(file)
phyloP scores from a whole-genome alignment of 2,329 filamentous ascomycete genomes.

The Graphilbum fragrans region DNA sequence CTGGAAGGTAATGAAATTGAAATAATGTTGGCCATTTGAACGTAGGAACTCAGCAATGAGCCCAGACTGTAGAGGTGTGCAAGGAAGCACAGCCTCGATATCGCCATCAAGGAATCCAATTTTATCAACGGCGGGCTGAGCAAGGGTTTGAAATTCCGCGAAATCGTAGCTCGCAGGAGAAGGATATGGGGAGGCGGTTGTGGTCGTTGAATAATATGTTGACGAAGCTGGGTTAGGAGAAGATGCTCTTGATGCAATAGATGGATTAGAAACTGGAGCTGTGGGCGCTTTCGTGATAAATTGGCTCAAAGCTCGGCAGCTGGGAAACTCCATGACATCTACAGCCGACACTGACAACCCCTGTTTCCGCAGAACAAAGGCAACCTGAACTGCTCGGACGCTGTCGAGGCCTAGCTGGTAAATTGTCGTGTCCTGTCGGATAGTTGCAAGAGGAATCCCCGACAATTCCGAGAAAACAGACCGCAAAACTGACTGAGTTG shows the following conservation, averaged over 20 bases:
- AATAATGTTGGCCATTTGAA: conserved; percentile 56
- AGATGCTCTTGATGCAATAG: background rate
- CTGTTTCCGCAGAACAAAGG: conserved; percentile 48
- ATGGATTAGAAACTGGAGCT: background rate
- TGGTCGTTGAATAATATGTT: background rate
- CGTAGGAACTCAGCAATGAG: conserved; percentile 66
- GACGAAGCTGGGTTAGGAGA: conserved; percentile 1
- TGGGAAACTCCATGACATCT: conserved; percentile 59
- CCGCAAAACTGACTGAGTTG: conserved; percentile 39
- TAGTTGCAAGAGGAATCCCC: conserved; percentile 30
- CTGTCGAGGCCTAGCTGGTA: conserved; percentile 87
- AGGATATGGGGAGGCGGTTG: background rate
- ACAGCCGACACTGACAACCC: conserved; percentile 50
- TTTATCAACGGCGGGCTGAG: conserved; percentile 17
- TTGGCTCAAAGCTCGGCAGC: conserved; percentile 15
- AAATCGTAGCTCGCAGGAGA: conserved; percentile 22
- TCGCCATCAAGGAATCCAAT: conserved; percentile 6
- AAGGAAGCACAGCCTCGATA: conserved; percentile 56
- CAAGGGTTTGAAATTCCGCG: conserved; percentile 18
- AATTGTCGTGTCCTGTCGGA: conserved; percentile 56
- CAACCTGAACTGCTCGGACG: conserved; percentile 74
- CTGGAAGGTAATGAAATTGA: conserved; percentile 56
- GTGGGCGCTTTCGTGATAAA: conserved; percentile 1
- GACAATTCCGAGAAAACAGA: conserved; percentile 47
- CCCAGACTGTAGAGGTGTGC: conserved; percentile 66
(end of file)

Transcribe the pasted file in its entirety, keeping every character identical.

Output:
phyloP scores from a whole-genome alignment of 2,329 filamentous ascomycete genomes.

The Graphilbum fragrans region DNA sequence CTGGAAGGTAATGAAATTGAAATAATGTTGGCCATTTGAACGTAGGAACTCAGCAATGAGCCCAGACTGTAGAGGTGTGCAAGGAAGCACAGCCTCGATATCGCCATCAAGGAATCCAATTTTATCAACGGCGGGCTGAGCAAGGGTTTGAAATTCCGCGAAATCGTAGCTCGCAGGAGAAGGATATGGGGAGGCGGTTGTGGTCGTTGAATAATATGTTGACGAAGCTGGGTTAGGAGAAGATGCTCTTGATGCAATAGATGGATTAGAAACTGGAGCTGTGGGCGCTTTCGTGATAAATTGGCTCAAAGCTCGGCAGCTGGGAAACTCCATGACATCTACAGCCGACACTGACAACCCCTGTTTCCGCAGAACAAAGGCAACCTGAACTGCTCGGACGCTGTCGAGGCCTAGCTGGTAAATTGTCGTGTCCTGTCGGATAGTTGCAAGAGGAATCCCCGACAATTCCGAGAAAACAGACCGCAAAACTGACTGAGTTG shows the following conservation, averaged over 20 bases:
- AATAATGTTGGCCATTTGAA: conserved; percentile 56
- AGATGCTCTTGATGCAATAG: background rate
- CTGTTTCCGCAGAACAAAGG: conserved; percentile 48
- ATGGATTAGAAACTGGAGCT: background rate
- TGGTCGTTGAATAATATGTT: background rate
- CGTAGGAACTCAGCAATGAG: conserved; percentile 66
- GACGAAGCTGGGTTAGGAGA: conserved; percentile 1
- TGGGAAACTCCATGACATCT: conserved; percentile 59
- CCGCAAAACTGACTGAGTTG: conserved; percentile 39
- TAGTTGCAAGAGGAATCCCC: conserved; percentile 30
- CTGTCGAGGCCTAGCTGGTA: conserved; percentile 87
- AGGATATGGGGAGGCGGTTG: background rate
- ACAGCCGACACTGACAACCC: conserved; percentile 50
- TTTATCAACGGCGGGCTGAG: conserved; percentile 17
- TTGGCTCAAAGCTCGGCAGC: conserved; percentile 15
- AAATCGTAGCTCGCAGGAGA: conserved; percentile 22
- TCGCCATCAAGGAATCCAAT: conserved; percentile 6
- AAGGAAGCACAGCCTCGATA: conserved; percentile 56
- CAAGGGTTTGAAATTCCGCG: conserved; percentile 18
- AATTGTCGTGTCCTGTCGGA: conserved; percentile 56
- CAACCTGAACTGCTCGGACG: conserved; percentile 74
- CTGGAAGGTAATGAAATTGA: conserved; percentile 56
- GTGGGCGCTTTCGTGATAAA: conserved; percentile 1
- GACAATTCCGAGAAAACAGA: conserved; percentile 47
- CCCAGACTGTAGAGGTGTGC: conserved; percentile 66